Scientists are testing hundreds of different kinds of animals as well as waste and storm water for COVID-19, looking for reservoirs for possible mutation. They’ve learned even pets can possibly harbor the virus but probably aren’t a threat. An expert discusses how the knowledge will combat COVID variants.
Plagues such as COVID-19 are nothing new, and this pandemic is far from the worst the world has ever faced. A physician and historian examines COVID in comparison to other pandemics and discusses the lessons that will serve us well in the future.
Today’s students often type their assignments, no matter the grade level. Writing by hand is done less frequently, and some students are barely able to produce cursive writing. However, studies show that writing by hand creates a better connection to the brain for learning content. Experts discuss how we might tap this connection in an increasingly tech world.
During the pandemic, millions of people have adopted diets full of comfort food, and have wrecked their heart health in the process. Now as the world begins to return to a semblance of normal, they will face wildly conflicting dietary advice. An expert cardiologist discusses how people can cut through the confusion.
A COVID-19 vaccine is on the horizon, but while billions have been spent on its development, little has been spent on distribution and there are still many unanswered questions. Experts discuss how vaccine distribution might be carried out, how long it’s likely to take, and the steps needed to make it work.
Doctors are realizing that concussions can smolder in the brain for years with symptoms that are missed, making diagnosis at the time of occurrence all the more important. Yet a new study shows that protocols affecting the most vulnerable—young athletes—often are not followed. Experts explain why, and what people should do when they receive any blow to the head.
When a person suffers a severe emotional shock, they may suffer what looks like a heart attack but is actually what doctors call “stress cardiomyopathy.” Most patients recover but the condition can be fatal, confirming that it is possible to die of a broken heart. An expert explains.
Lies aren’t always bad. Often, they’re told to be polite, and compassionate people are most likely to tell whoppers. But as the stakes of lies rise, honesty trumps kindness. Yet few people are ever able to distinguish when they’re being told lies. Experts explain.
A look at the top medical headlines for the week of January 5, 2020, including two experimental drugs that show promise in women with certain types of breast cancer. Then, the federal communications commission has started the process to create a three-digit number similar to 9-1-1 that connects to the National Suicide Prevention Hotline. Then, it appears that teenagers aren’t very good at telling the difference between real and fake news, and finally, can magic mushrooms be used to treat depression?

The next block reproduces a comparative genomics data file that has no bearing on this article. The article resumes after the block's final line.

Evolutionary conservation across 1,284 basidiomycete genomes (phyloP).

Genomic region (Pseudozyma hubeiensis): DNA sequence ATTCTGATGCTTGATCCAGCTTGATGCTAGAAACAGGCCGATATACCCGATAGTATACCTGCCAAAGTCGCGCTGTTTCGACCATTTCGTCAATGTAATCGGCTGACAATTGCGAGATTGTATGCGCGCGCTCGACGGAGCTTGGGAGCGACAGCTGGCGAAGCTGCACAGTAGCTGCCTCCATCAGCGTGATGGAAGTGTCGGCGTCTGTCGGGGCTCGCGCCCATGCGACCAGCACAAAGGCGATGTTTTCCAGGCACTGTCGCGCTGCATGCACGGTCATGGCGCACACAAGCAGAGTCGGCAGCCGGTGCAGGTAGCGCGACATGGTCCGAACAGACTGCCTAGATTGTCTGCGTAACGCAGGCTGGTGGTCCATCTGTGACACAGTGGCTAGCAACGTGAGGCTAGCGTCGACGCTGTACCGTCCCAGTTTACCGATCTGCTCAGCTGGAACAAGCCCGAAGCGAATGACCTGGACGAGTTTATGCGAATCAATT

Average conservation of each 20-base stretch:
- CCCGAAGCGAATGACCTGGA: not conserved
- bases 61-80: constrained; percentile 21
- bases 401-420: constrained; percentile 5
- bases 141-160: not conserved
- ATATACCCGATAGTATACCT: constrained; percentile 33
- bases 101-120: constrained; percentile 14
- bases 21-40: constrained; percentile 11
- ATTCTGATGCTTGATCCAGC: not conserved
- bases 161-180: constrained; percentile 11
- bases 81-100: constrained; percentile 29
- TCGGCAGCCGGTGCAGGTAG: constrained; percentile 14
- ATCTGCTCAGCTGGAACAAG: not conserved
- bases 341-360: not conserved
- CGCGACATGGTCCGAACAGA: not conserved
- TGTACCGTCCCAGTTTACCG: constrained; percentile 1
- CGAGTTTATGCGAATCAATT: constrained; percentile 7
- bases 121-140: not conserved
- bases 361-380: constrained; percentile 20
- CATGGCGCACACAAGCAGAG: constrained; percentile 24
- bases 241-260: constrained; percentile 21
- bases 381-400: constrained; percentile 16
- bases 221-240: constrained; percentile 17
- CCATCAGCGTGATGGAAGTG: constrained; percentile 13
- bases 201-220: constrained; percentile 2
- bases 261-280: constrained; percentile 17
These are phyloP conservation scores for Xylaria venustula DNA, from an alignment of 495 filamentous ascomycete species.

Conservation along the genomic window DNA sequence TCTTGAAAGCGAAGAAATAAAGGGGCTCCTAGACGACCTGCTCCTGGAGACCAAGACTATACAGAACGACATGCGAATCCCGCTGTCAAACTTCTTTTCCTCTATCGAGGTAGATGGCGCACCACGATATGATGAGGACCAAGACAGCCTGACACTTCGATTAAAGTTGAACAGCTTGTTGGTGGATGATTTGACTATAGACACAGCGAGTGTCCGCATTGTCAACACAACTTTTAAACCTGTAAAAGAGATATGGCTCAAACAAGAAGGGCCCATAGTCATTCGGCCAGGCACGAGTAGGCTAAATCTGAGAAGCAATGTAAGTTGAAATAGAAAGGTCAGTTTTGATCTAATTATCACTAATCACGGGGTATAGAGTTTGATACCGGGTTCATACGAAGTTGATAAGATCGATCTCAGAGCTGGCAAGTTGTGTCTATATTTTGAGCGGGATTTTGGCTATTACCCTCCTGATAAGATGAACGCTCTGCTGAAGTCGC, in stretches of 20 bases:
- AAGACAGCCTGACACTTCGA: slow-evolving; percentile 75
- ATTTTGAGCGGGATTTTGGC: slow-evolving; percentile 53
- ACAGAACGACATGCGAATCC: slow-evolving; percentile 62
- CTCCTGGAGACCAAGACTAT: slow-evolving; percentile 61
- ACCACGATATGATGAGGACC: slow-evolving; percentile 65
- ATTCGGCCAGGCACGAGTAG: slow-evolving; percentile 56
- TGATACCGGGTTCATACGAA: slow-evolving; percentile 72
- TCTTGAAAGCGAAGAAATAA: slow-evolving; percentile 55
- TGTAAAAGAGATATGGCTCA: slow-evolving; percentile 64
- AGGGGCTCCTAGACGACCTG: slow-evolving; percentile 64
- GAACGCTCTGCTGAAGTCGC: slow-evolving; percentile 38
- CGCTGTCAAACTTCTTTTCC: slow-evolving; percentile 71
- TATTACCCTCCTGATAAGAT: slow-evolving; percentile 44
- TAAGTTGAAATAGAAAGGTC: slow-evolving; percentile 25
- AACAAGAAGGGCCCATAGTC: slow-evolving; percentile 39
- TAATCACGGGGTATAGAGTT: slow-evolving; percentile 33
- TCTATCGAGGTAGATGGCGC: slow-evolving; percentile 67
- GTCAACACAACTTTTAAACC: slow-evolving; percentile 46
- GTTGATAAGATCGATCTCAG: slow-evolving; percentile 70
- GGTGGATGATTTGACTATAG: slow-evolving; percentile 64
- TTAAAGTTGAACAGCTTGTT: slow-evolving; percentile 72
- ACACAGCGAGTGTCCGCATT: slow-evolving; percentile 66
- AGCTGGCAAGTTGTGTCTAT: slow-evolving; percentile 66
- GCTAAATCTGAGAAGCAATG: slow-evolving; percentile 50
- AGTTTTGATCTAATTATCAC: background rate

Fifteen years ago, advanced melanoma was usually lethal. But new treatments harnessing the immune system have increased survival so much that researchers haven’t completely been able to quantify it. An expert physician discusses the advances.
Winter in general, and the holidays in particular, are the busiest time of year in hospital emergency departments, even in places where it doesn’t snow. Experts discuss the increase in deaths of all kinds, including the “Merry Christmas Coronary” and possible reasons those deaths bounce up.
HIV/AIDS was once an epidemic and a death sentence. But many Americans are too young to remember that, so HIV awareness has faded. One of the nation’s top HIV experts discusses HIV as a treatable, chronic illness and the need to still be vigilant—and be tested.
For those left behind when a loved one dies of suicide, recovery can be difficult. Stigma, guilt, and blame are exceptionally common. They need more support, but often get less, and their own risk of suicide is elevated. Experts—one a suicide survivor herself—discuss the difficulties and ways survivors can cope.
Mass shootings and other forms of mass violence are on the increase. Where to assess blame is in sharp dispute. A new report from a blue ribbon panel of behavioral scientists has found that mental illnesses carry some of the blame, but mental “distress” is a much more likely factor. Panel members discuss mental health first aid, red flag laws, and other report recommendations on ways to prevent mass violence.
Heart disease is the number one killer in the US, but a well known cardiologist says if everyone would follow a plant-based, oil-free diet, heart disease could be eradicated. Yet many cardiologists won’t prescribe such a diet, fearing it’s so difficult to follow that it’s a prescription for defeat. Experts discuss.